Principles of information security 4th edition Chapter 12

NIST SP 800-100
Information Security Handbook: A Guide for Managers provides managerial
guidance for the establishment and implementation of an information security program in particular regarding the ongoing tasks expected of an information security manager once the program is operational and day-to-day operations are established.
Information Security Governance effective information security governance program requires constant review. Agencies should monitor the status of their programs to ensure that: (3 parts)
1. Ongoing information security activities are providing appropriate support to the
agency mission
2. Policies and procedures are current and aligned with evolving technologies, if appropriate
3. Controls are accomplishing their intended purpose
System Development Life Cycle
the system development life cycle (SDLC) is the overall process of developing, implementing, and retiring information systems through a multistep process—initiation, analysis, design, implementation, and maintenance to disposal.
What are the thirteen information
security areas within the SP 800-100
1. Information Security Governance
2. System Development Life Cycle
3. Awareness and Training
4. Capital Planning and Investment Control
5. Interconnecting Systems
6. Performance Measures
7. Security Planning
8. Information Technology Contingency Planning
9. Risk Management
10. Certification, Accreditation, and Security Assessments
11. Security Services and Products Acquisition
12. Incident Response
13. Configuration (or Change) Management
What are the 5 stepos of Configuration (or Change) management
Step 1: Identify Change
Step 2: Evaluate Change Request
Step 3: Implementation Decision
Step 4: Implement Approved Change Request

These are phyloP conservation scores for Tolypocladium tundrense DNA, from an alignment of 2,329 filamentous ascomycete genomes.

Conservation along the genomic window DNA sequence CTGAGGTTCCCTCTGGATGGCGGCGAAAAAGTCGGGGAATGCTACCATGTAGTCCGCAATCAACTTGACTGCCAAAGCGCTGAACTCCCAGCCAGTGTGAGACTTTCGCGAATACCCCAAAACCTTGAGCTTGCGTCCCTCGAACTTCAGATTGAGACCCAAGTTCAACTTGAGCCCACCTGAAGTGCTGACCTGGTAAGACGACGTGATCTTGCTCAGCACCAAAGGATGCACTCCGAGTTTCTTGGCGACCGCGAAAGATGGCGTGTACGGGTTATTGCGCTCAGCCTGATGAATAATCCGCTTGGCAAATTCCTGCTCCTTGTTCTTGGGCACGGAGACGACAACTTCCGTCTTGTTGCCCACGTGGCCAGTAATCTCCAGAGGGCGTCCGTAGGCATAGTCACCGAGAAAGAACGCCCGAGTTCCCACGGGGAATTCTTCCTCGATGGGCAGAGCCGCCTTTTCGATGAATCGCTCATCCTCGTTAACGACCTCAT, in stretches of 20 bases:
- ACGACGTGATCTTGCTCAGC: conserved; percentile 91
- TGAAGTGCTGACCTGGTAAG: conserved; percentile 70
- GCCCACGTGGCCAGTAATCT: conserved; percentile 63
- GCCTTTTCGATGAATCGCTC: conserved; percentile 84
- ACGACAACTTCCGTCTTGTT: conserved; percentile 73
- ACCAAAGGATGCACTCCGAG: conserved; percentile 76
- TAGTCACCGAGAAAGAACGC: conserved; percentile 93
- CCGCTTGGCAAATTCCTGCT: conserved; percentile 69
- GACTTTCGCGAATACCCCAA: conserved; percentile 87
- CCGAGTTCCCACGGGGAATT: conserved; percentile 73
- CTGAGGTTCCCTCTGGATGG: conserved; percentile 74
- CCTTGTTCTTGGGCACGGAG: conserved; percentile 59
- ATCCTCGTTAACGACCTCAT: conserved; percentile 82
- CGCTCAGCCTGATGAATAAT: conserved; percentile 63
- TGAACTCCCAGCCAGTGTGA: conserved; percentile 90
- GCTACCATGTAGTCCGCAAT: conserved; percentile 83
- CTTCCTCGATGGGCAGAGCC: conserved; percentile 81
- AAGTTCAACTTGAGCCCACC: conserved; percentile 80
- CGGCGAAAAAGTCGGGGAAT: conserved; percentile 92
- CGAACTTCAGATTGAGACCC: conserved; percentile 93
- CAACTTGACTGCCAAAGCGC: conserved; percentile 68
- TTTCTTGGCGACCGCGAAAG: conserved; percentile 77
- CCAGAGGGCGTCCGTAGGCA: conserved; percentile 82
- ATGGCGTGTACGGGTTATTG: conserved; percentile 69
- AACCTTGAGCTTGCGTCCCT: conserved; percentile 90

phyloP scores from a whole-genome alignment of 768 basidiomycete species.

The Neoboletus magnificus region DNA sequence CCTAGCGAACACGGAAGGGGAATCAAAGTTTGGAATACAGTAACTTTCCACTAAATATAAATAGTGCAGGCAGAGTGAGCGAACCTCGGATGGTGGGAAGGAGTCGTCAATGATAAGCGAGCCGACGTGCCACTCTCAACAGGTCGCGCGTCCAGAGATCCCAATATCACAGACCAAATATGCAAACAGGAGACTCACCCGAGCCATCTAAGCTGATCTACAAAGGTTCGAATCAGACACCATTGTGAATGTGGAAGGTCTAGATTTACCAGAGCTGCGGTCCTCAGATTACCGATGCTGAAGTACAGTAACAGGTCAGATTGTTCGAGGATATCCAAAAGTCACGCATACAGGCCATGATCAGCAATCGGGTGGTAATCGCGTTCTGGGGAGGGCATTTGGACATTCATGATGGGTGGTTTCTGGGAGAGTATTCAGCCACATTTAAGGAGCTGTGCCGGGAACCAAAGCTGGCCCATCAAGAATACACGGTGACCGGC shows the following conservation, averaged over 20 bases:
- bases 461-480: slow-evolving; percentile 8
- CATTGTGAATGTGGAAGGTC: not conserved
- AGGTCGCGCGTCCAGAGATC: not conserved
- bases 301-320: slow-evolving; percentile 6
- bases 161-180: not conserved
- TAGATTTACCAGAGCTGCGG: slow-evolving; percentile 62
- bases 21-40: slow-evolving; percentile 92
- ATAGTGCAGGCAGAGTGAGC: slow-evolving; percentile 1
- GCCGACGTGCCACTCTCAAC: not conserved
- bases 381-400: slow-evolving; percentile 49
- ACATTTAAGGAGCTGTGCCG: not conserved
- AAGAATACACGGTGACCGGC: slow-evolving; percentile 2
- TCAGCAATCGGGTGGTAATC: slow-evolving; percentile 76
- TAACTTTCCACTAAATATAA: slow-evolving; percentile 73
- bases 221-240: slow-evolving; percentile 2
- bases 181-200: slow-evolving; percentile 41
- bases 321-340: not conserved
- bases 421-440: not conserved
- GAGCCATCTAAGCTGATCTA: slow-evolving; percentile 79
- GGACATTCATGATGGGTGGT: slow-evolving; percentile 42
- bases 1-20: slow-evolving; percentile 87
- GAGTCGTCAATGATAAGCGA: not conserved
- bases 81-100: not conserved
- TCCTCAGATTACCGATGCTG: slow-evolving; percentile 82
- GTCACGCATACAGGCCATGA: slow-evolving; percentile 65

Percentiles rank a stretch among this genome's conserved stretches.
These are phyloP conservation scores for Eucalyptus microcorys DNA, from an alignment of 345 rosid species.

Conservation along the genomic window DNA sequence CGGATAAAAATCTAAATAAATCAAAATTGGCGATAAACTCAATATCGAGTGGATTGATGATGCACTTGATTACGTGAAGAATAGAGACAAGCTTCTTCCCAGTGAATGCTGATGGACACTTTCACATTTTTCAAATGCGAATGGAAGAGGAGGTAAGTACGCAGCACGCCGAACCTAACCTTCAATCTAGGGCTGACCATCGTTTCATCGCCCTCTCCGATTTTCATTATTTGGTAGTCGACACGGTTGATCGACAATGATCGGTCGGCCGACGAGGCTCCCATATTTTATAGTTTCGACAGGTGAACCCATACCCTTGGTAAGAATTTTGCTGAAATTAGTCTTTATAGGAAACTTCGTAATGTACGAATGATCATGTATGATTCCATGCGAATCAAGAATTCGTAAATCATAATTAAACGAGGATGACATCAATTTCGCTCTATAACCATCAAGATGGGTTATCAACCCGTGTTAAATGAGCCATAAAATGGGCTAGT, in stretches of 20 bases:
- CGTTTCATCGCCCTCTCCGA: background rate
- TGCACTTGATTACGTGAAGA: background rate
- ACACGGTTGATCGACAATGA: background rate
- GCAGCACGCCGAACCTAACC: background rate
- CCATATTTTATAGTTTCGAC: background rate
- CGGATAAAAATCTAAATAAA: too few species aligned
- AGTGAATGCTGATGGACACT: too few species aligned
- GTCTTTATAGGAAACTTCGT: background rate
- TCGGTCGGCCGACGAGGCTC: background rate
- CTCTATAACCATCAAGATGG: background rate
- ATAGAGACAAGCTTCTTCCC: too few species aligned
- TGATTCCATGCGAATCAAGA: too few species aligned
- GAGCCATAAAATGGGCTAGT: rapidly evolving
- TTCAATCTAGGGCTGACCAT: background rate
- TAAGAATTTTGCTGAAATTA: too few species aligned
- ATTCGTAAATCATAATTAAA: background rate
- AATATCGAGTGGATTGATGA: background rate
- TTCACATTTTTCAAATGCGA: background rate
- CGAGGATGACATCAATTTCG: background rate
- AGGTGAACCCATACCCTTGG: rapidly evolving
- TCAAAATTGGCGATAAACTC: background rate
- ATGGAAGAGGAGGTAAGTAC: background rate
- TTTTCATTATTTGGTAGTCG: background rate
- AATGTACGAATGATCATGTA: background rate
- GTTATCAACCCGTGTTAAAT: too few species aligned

Step 5: Continuous Monitoring
Identify Change
The first step of the CM process begins with a person or process associated with the information system identifying a need for a change
Evaluate Change Request
After initiating a change request, the effects that the change may have on the system or other interrelated systems must be evaluated.
Implementation Decision
Once the change has been evaluated and tested, one of the following actions should be taken:
1. Approve: Implementation is authorized and may occur at any time after the appropriate authorization signature has been documented.
2. Deny: The request is immediately denied regardless of circumstances and information
provided.
3. Defer: Immediate decision is postponed until further notice. In this situation, additional testing or analysis may be needed before a final decision can be made.
Implement Approved Change Request
Once the decision to implement the
change has been made, it should be moved from the test environment into production.
Continuous Monitoring
The CM process calls for continuous system monitoring to ensure that it is operating as intended and that implemented changes do not adversely impact either the performance or security posture of the system.